Mathematical Structures: Directed graphs

# Directed graphs

Difference (from prior major revision) (no other diffs)

Changed: 28,30c28,29
 \Large Name of class \quad\href{http://math.chapman.edu/cgi-bin/structures?action=edit;id=Template}{edit} % Note: replace "Template" with Name_of_class in previous line

Changed: 32c31
 \abbreviation{Abbr}
 \abbreviation{DiGraph}

Changed: 35,40c34
 A ... is a structure $\mathbf{A}=\langle A,...\rangle$ of type $\langle ...\rangle$ such that $\langle A,...\rangle$ is a \href{Name_of_class.pdf}{name of class} $op_1$ is (name of property): $axiom_1$
 A directed graph (or digraph for short) is a structure $\mathbf{G}=\langle G,E\rangle$ such that

Changed: 42c36
 $op_2$ is ...: $...$
 $E$ is binary relation on $G$: $E\subseteq G\times G$

Changed: 51,52c45,46
 Let $\mathbf{A}$ and $\mathbf{B}$ be ... . A morphism from $\mathbf{A}$ to $\mathbf{B}$ is a function $h:A\rightarrow B$ that is a homomorphism: $h(x ... y)=h(x) ... h(y)$
 Let $\mathbf{G}$ and $\mathbf{H}$ be directed graphs. A morphism from $\mathbf{G}$ to $\mathbf{H}$ is a function $h:G\rightarrow H$ that preserves $E$: $\langle x,y\rangle\in E^{\mathbf G}\implies \langle h(x), h(y)\rangle\in E^{\mathbf H}$

Changed: 78,81c72,75
 Classtype & (value, see description) \cite{Ln19xx} \\\hline Equational theory & \\\hline Quasiequational theory & \\\hline First-order theory & \\\hline
 Classtype & variety \\\hline Equational theory & decidable\\\hline Quasiequational theory & decidable\\\hline First-order theory & undecidable\\\hline

Changed: 84,88c78,82
 Congruence distributive & \\\hline Congruence modular & \\\hline Congruence $n$-permutable & \\\hline Congruence regular & \\\hline Congruence uniform & \\\hline
 Congruence distributive & no\\\hline Congruence modular & no\\\hline Congruence $n$-permutable & no\\\hline Congruence regular & no\\\hline Congruence uniform & no\\\hline

Changed: 92,93c86,87
 Amalgamation property & \\\hline Strong amalgamation property & \\\hline
 Amalgamation property & yes\\\hline Strong amalgamation property & yes\\\hline

http://mathcs.chapman.edu/structuresold/files/Directed_graphs.pdf
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\newtheorem{definition}{Definition}
\newtheorem*{morphisms}{Morphisms}
\newtheorem*{basic_results}{Basic Results}
\newtheorem*{examples}{Examples}
\newtheorem{example}{}
\newtheorem*{properties}{Properties}
\newtheorem*{finite_members}{Finite Members}
\newtheorem*{subclasses}{Subclasses}
\newtheorem*{superclasses}{Superclasses}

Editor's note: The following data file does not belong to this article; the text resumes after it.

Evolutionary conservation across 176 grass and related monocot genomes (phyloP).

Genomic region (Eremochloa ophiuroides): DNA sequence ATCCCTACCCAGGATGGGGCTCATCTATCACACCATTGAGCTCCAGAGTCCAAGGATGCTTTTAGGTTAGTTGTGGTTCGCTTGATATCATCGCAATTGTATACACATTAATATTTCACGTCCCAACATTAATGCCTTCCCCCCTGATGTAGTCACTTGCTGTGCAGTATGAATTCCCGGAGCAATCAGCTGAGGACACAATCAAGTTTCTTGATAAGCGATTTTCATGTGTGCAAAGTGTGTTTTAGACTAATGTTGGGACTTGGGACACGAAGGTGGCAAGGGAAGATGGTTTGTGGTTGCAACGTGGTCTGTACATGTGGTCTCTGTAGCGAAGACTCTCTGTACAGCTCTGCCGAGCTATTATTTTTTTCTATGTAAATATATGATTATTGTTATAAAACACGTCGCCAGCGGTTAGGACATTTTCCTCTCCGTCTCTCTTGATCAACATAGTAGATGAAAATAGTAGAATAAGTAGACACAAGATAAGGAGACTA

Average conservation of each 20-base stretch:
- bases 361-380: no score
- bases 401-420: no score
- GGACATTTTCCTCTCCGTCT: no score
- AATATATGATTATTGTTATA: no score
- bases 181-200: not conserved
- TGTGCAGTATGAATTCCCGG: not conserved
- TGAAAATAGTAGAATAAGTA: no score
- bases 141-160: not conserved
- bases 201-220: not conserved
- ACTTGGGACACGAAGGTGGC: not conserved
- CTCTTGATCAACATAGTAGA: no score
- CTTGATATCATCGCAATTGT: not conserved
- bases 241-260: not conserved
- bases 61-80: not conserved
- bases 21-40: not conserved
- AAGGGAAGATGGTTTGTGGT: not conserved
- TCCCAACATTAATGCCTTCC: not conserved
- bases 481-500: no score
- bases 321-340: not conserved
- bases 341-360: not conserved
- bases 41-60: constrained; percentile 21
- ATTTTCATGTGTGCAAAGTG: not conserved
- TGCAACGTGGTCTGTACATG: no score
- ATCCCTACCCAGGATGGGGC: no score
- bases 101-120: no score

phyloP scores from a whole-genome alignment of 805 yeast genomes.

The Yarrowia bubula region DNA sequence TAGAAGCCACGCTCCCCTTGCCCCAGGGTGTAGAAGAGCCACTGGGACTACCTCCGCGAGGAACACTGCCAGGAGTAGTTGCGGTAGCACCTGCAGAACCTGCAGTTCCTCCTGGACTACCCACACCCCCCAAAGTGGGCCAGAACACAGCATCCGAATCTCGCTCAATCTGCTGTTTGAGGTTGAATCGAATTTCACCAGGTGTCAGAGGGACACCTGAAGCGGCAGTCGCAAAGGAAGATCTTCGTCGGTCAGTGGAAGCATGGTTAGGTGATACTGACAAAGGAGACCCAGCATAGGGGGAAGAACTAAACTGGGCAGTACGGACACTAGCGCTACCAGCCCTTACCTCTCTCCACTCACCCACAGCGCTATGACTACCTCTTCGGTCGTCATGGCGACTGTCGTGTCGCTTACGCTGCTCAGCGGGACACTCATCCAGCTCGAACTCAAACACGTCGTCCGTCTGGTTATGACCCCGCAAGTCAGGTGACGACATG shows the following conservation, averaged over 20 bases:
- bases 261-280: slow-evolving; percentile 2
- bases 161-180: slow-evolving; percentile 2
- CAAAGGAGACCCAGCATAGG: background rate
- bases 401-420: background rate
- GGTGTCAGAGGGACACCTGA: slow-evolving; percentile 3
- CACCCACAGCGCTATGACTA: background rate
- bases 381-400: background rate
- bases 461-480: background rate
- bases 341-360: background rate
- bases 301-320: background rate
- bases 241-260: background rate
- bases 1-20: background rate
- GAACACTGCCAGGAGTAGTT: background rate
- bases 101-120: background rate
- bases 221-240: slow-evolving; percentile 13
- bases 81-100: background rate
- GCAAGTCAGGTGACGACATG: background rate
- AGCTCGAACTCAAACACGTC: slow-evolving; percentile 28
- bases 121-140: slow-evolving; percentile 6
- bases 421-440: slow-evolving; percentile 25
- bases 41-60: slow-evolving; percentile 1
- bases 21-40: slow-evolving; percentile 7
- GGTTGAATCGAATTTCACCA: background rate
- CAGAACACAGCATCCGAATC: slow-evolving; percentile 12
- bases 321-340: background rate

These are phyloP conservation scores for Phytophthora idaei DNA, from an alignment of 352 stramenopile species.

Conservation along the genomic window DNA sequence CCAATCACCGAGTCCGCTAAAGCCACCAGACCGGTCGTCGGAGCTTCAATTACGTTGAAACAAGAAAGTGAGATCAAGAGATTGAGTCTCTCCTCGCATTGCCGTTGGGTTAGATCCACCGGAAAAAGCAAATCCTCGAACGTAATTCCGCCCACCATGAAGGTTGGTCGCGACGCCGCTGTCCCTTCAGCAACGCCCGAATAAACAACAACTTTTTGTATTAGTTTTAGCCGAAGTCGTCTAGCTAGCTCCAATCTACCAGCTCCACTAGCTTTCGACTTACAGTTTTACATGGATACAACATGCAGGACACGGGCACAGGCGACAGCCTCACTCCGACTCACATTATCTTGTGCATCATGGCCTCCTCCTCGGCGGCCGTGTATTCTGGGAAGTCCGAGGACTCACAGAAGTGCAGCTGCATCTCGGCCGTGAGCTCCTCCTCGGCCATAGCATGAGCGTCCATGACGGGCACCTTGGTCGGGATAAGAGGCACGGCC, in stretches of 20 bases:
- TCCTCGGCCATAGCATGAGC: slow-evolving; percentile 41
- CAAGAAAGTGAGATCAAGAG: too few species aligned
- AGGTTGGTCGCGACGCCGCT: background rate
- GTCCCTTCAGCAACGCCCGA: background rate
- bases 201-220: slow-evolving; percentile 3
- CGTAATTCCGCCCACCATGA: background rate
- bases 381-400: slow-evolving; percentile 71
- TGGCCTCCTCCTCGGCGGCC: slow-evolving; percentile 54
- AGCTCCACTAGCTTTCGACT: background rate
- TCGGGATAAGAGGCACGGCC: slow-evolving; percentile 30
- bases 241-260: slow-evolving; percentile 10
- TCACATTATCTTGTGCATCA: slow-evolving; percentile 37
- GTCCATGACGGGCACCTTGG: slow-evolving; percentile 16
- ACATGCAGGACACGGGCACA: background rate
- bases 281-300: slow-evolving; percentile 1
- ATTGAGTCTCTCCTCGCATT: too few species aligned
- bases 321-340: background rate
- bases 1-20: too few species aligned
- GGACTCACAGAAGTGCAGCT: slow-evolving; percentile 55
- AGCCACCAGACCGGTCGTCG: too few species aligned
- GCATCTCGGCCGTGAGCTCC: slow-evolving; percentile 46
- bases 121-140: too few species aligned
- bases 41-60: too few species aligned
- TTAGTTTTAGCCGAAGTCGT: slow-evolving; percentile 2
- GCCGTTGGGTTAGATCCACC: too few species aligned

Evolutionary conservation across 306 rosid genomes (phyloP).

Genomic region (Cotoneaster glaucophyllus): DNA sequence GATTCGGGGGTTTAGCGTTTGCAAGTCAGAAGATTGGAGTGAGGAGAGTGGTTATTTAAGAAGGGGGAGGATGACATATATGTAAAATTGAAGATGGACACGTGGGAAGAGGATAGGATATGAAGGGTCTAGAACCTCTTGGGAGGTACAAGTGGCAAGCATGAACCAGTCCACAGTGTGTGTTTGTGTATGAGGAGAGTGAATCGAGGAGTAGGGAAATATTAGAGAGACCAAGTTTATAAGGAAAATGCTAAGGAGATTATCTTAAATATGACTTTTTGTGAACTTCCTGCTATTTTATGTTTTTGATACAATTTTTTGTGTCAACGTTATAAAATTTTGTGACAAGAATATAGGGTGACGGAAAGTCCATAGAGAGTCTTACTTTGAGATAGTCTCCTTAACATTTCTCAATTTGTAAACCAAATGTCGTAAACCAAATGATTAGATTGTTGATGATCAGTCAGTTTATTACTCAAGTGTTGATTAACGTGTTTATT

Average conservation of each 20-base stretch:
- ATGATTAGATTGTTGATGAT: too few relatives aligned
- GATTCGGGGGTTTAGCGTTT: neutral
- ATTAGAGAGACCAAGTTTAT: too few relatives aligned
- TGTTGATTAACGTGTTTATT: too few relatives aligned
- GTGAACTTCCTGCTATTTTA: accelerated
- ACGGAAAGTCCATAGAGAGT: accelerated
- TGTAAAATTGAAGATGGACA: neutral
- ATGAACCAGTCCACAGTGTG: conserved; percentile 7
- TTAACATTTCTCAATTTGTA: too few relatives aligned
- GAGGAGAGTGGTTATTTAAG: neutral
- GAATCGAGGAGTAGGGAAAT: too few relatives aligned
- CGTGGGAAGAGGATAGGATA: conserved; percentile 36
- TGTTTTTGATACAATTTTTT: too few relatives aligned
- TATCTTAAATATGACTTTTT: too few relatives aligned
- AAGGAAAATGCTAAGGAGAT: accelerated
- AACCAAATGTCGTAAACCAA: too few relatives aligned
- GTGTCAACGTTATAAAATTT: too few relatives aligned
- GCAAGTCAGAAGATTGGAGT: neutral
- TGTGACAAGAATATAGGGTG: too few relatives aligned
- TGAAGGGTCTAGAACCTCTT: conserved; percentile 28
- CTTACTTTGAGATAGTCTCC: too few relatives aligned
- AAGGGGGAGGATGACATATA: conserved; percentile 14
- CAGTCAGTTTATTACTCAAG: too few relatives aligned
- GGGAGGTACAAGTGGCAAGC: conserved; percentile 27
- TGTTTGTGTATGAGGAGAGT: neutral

\newcommand{\abbreviation}[1]{\textbf{Abbreviation: #1}}
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\begin{document}
\textbf{\Large Directed graphs}

\abbreviation{DiGraph}

\begin{definition}
A \emph{directed graph} (or \emph{digraph} for short) is a structure $\mathbf{G}=\langle G,E\rangle$ such that

$E$ is binary relation on $G$:  $E\subseteq G\times G$

Remark: This is a template.

It is not unusual to give several (equivalent) definitions. Ideally, one of the definitions would give an irredundant axiomatization that does not refer to other classes.
\end{definition}

\begin{morphisms}
Let $\mathbf{G}$ and $\mathbf{H}$ be directed graphs. A morphism from $\mathbf{G}$ to $\mathbf{H}$ is a function $h:G\rightarrow H$ that preserves $E$:
$\langle x,y\rangle\in E^{\mathbf G}\implies \langle h(x), h(y)\rangle\in E^{\mathbf H}$
\end{morphisms}

\begin{definition}
An \emph{...} is a structure $\mathbf{A}=\langle A,...\rangle$ of type $\langle ...\rangle$ such that

$...$ is ...:  $axiom$

$...$ is ...:  $axiom$
\end{definition}

\begin{basic_results}
\end{basic_results}

\begin{examples}
\begin{example}
\end{example}
\end{examples}

\begin{table}[h]
\begin{properties} (\href{http://math.chapman.edu/cgi-bin/structures?Properties}{description})

Feel free to add or delete properties from this list. The list below may contain properties that are not relevant to the class that is being described.

\begin{tabular}{|ll|}\hline
Classtype                       & variety \\\hline
Equational theory               & decidable\\\hline
Quasiequational theory          & decidable\\\hline
First-order theory              & undecidable\\\hline
Locally finite                  & \\\hline
Residual size                   & \\\hline
Congruence distributive         & no\\\hline
Congruence modular              & no\\\hline
Congruence $n$-permutable       & no\\\hline
Congruence regular              & no\\\hline
Congruence uniform              & no\\\hline
Congruence extension property   & \\\hline
Definable principal congruences & \\\hline
Equationally def. pr. cong.     & \\\hline
Amalgamation property           & yes\\\hline
Strong amalgamation property    & yes\\\hline
Epimorphisms are surjective     & \\\hline
\end{tabular}
\end{properties}
\end{table}

\begin{finite_members} $f(n)=$ number of members of size $n$.

$\begin{array}{lr} f(1)= &1\\ f(2)= &\\ f(3)= &\\ f(4)= &\\ f(5)= &\\ \end{array}$\qquad
$\begin{array}{lr} f(6)= &\\ f(7)= &\\ f(8)= &\\ f(9)= &\\ f(10)= &\\ \end{array}$

\end{finite_members}

\begin{subclasses}\

\href{....pdf}{...} subvariety

\href{....pdf}{...} expansion

\end{subclasses}

\begin{superclasses}\

\href{....pdf}{...} supervariety

\href{....pdf}{...} subreduct

\end{superclasses}

\begin{thebibliography}{10}

\bibitem{Ln19xx}
F. Lastname, \emph{Title}, Journal, \textbf{1}, 23--45 \href{http://www.ams.org/mathscinet-getitem?mr=12a:08034}{MRreview}

\end{thebibliography}

\end{document}
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